Navigating Your Child's Education: Grades 1-5

3 min read

Your Child and Stress

Sep 17, 2019 7:00 PM

Stress and anxiety affect even the youngest of students nowadays. The world we are raising our kids in is quite different than the one in which we grew up.

How can I tell if my child is stressed?

A child’s temperament plays a critical role in how they respond to and deal with stressors. Some children seem to take everything in stride and are relatively unbothered, while others can be very sensitive to what is going on around them and how it affects them internally.

The effects of stress and anxiety on a child widely vary. It is so important to really know your child and pay attention to them in order to sense when they may be feeling overwhelmed. Children at this age will most likely not come out and say "I am feeling overwhelmed" or "I feel stressed." It’s far more common for anxiety to manifest itself in tummy aches, crying, not eating, or becoming withdrawn, increasingly argumentative, or non-cooperative.

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What can I do if my child is stressed?

There will likely come a time when you realize that your child is in a season of anxiety/stress. There are a few practical ways that you can address your child’s stress and help them navigate it:

  • Ask specific, open-ended questions and listen to their words. It is so easy to think you are opening lines of communication for children to talk. We tend to parent according to the way we respond to things, which is natural and normal.  Yet there are a couple of things to consider based on the temperament and personality of your child. You may have a child that will tell you every detail of their day and you know exactly what is going on. Others, though, need a little time before they are ready to share – maybe a snack and short tv show or some time outside and then they are ready to talk. Some need creative, fun questions to get them to open up, for example: instead of asking “how was your day” you may ask “which friend have you been most excited to see again this year?” or instead of saying “did you have a good day” say, "describe a great day, what are you doing that makes you feel special” maybe you ask, "how is this year different than last year?" These types of questions may take a while to adjust to and maybe you start with one a day, but it will change the way the conversations go.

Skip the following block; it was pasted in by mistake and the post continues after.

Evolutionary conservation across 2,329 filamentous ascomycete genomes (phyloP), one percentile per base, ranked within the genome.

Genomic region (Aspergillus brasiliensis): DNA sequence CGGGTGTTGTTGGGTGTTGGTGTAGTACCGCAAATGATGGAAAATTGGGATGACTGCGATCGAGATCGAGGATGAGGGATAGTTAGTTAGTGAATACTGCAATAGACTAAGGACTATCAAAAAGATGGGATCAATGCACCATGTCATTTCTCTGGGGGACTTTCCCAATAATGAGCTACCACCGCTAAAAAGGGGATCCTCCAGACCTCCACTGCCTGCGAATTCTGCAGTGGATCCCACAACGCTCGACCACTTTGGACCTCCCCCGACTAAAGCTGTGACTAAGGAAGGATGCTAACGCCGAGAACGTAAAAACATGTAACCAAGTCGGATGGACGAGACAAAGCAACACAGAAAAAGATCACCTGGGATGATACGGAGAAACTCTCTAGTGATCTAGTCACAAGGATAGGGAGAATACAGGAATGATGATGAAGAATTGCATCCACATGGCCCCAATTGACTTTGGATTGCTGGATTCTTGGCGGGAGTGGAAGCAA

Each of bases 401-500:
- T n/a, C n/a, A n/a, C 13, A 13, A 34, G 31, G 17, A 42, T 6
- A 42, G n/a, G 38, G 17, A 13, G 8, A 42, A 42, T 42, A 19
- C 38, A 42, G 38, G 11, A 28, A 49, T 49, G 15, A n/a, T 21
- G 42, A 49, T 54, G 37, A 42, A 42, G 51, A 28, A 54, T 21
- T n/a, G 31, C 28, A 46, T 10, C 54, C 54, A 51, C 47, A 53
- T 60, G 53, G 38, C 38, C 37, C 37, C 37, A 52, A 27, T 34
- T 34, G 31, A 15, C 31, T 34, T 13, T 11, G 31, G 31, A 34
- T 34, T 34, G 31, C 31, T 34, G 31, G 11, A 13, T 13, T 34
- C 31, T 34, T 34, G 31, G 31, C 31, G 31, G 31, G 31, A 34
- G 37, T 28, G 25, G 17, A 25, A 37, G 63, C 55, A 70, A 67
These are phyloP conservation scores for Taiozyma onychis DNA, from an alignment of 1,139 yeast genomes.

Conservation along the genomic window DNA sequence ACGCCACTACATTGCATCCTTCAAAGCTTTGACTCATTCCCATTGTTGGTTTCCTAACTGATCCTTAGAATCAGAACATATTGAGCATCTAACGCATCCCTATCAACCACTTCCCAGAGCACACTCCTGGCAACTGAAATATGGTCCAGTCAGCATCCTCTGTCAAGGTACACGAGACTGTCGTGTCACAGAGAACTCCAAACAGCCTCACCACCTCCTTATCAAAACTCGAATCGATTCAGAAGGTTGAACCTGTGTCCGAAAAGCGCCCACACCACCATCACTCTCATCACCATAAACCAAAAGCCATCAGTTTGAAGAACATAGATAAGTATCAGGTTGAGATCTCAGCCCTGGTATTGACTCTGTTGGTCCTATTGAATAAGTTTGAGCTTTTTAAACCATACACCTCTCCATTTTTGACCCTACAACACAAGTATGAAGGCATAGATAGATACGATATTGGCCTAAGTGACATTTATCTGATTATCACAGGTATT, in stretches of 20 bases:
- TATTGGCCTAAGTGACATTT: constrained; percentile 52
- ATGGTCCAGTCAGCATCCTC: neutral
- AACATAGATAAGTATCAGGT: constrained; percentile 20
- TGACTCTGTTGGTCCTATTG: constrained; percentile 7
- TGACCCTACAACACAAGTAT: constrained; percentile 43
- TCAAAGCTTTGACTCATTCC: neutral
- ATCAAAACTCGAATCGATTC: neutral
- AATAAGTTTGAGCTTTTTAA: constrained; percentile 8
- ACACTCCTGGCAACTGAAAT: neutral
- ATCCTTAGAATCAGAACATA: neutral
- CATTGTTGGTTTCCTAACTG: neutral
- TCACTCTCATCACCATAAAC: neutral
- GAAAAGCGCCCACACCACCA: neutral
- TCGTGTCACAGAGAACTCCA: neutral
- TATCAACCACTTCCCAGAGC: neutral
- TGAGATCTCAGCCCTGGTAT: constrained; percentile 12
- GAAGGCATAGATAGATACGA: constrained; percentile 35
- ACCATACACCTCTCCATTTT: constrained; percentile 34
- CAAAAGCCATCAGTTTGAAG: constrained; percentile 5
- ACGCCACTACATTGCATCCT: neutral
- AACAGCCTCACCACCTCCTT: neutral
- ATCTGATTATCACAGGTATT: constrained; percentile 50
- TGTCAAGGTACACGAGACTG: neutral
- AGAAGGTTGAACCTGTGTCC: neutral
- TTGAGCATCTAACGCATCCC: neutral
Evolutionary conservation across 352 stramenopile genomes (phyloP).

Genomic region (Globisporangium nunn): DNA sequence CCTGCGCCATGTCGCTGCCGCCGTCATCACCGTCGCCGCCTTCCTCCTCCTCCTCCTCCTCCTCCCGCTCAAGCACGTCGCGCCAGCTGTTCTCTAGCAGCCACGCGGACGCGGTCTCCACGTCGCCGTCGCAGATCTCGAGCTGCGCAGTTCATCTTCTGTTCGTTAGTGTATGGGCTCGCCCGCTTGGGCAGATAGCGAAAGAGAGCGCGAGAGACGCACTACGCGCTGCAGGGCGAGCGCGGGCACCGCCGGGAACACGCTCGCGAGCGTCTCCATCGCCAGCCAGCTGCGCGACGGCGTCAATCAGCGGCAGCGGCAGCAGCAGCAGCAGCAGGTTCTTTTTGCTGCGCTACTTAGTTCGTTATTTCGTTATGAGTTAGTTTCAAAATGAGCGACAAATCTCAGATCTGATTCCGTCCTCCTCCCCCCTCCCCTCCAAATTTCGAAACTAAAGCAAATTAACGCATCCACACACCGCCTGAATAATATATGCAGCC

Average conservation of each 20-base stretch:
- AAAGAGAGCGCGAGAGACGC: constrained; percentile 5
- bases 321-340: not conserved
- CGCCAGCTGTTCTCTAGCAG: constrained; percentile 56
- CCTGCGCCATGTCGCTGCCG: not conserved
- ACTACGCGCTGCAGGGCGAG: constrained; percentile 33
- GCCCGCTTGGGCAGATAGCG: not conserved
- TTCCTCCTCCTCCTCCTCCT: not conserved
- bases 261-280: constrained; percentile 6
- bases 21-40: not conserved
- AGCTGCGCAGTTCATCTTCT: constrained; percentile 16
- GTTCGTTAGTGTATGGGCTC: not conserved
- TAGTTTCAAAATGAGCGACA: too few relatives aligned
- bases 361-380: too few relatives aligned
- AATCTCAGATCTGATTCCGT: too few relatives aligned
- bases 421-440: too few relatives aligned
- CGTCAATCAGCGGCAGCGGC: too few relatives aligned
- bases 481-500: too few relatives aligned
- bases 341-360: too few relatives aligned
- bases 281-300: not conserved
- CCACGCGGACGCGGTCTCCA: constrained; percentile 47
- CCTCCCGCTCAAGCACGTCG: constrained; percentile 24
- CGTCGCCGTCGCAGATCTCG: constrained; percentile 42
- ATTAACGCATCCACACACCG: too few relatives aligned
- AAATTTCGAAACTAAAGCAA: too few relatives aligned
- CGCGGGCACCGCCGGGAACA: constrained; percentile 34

• Reassure your child that you are there to love and support them when something is difficult. If there is a difficult situation, make sure you as the parent have taken time to process it yourself before you respond. Talk it out with your spouse, friend, or someone at school and always let your child know that you are there to help them figure out how to solve the problems and offer support. IF it is appropriate, tell stories about your own experience.
  • Spend time together. Our culture seems to perpetuate the idea of being busy and plugged in to technology, so it takes serious effort and intentionality for families to truly spend time together. Simple measures like reducing screen time at home, playing board games together, and eating dinner together at home as often as possible can have a profound impact on a child’s stress level. One idea I love is to put all technology in a basket (parents included) so there are no distractions!
  • Begin to give responsibilities at home. This actually helps a child deal with stress because it takes some of the work off the parents. Choose things they can do that will not stress you out more. They will not do it “perfectly” but when they help, there is a sense of accomplishment and “team work” in the home and some joy!
  • Routine, routine, routine. Especially for younger children, routine is crucial to their health and well-being, physically, mentally, and emotionally. Establishing and maintaining consistency and stability at home provides children with space where they know what to expect and can find comfort.
  • Share your concerns with someone you trust.
  • Pray. As you learn what is causing your child stress and how it is manifesting in your child’s life, pray very specifically for God to move in those areas.

One last thing to keep in mind is that some amounts of stress are healthy for students and causes them to work harder or push themselves in a healthy manner. If it seems like your child is consistently feeling anxious to the point of it affecting how they function on a day-to-day basis, you may want to consider seeking professional help. Your child’s school counselor should be a great place to start in seeking that out.

Nancy Secrest
Written by Nancy Secrest

With degrees in education, Christian psychology, and school counseling, Nancy is dually licensed as a Clinical Pastoral Counselor and School Counselor. She taught second grade and kindergarten for Dublin City Schools and started Blessings Unlimited Christian Counseling. She served on staff at Worthington Christian School as Student Services Coordinator, Psychology teacher, and most recently as school counselor.